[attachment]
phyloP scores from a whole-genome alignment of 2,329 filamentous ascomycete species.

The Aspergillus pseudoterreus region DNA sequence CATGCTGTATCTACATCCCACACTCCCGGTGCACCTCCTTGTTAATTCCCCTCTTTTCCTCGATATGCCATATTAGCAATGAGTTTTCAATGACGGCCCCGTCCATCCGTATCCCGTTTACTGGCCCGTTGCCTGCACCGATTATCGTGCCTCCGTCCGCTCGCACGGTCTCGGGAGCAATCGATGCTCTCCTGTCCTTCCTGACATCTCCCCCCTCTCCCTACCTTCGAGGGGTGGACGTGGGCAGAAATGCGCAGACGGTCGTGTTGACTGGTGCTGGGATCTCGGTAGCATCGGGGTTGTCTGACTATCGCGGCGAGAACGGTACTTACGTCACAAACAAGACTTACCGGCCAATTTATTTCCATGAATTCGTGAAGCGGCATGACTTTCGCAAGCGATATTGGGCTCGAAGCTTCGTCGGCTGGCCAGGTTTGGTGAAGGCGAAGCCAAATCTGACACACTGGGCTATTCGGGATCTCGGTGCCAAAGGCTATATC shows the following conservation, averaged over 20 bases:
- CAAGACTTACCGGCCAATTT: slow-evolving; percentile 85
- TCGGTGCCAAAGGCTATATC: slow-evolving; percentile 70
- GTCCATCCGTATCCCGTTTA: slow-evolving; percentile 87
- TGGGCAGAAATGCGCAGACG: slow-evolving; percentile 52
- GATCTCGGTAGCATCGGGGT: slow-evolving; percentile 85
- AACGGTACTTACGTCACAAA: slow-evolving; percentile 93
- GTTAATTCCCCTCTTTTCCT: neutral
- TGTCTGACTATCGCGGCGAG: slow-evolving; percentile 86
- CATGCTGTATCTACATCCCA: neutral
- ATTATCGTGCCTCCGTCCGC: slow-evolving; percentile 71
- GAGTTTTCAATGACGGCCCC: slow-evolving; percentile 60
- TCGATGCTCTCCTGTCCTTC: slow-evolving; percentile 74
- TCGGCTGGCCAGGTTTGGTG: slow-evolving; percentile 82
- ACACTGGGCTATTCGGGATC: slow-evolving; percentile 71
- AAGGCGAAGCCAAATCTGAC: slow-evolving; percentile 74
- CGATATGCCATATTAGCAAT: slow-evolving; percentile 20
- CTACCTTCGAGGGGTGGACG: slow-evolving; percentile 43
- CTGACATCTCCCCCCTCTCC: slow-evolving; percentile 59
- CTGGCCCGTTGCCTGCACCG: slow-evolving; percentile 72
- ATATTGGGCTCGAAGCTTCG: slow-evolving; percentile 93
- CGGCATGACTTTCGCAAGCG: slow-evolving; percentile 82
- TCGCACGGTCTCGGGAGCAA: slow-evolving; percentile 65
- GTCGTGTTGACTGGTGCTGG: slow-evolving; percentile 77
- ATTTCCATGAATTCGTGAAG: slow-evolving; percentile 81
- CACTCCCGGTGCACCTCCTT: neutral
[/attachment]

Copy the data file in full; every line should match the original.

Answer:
phyloP scores from a whole-genome alignment of 2,329 filamentous ascomycete species.

The Aspergillus pseudoterreus region DNA sequence CATGCTGTATCTACATCCCACACTCCCGGTGCACCTCCTTGTTAATTCCCCTCTTTTCCTCGATATGCCATATTAGCAATGAGTTTTCAATGACGGCCCCGTCCATCCGTATCCCGTTTACTGGCCCGTTGCCTGCACCGATTATCGTGCCTCCGTCCGCTCGCACGGTCTCGGGAGCAATCGATGCTCTCCTGTCCTTCCTGACATCTCCCCCCTCTCCCTACCTTCGAGGGGTGGACGTGGGCAGAAATGCGCAGACGGTCGTGTTGACTGGTGCTGGGATCTCGGTAGCATCGGGGTTGTCTGACTATCGCGGCGAGAACGGTACTTACGTCACAAACAAGACTTACCGGCCAATTTATTTCCATGAATTCGTGAAGCGGCATGACTTTCGCAAGCGATATTGGGCTCGAAGCTTCGTCGGCTGGCCAGGTTTGGTGAAGGCGAAGCCAAATCTGACACACTGGGCTATTCGGGATCTCGGTGCCAAAGGCTATATC shows the following conservation, averaged over 20 bases:
- CAAGACTTACCGGCCAATTT: slow-evolving; percentile 85
- TCGGTGCCAAAGGCTATATC: slow-evolving; percentile 70
- GTCCATCCGTATCCCGTTTA: slow-evolving; percentile 87
- TGGGCAGAAATGCGCAGACG: slow-evolving; percentile 52
- GATCTCGGTAGCATCGGGGT: slow-evolving; percentile 85
- AACGGTACTTACGTCACAAA: slow-evolving; percentile 93
- GTTAATTCCCCTCTTTTCCT: neutral
- TGTCTGACTATCGCGGCGAG: slow-evolving; percentile 86
- CATGCTGTATCTACATCCCA: neutral
- ATTATCGTGCCTCCGTCCGC: slow-evolving; percentile 71
- GAGTTTTCAATGACGGCCCC: slow-evolving; percentile 60
- TCGATGCTCTCCTGTCCTTC: slow-evolving; percentile 74
- TCGGCTGGCCAGGTTTGGTG: slow-evolving; percentile 82
- ACACTGGGCTATTCGGGATC: slow-evolving; percentile 71
- AAGGCGAAGCCAAATCTGAC: slow-evolving; percentile 74
- CGATATGCCATATTAGCAAT: slow-evolving; percentile 20
- CTACCTTCGAGGGGTGGACG: slow-evolving; percentile 43
- CTGACATCTCCCCCCTCTCC: slow-evolving; percentile 59
- CTGGCCCGTTGCCTGCACCG: slow-evolving; percentile 72
- ATATTGGGCTCGAAGCTTCG: slow-evolving; percentile 93
- CGGCATGACTTTCGCAAGCG: slow-evolving; percentile 82
- TCGCACGGTCTCGGGAGCAA: slow-evolving; percentile 65
- GTCGTGTTGACTGGTGCTGG: slow-evolving; percentile 77
- ATTTCCATGAATTCGTGAAG: slow-evolving; percentile 81
- CACTCCCGGTGCACCTCCTT: neutral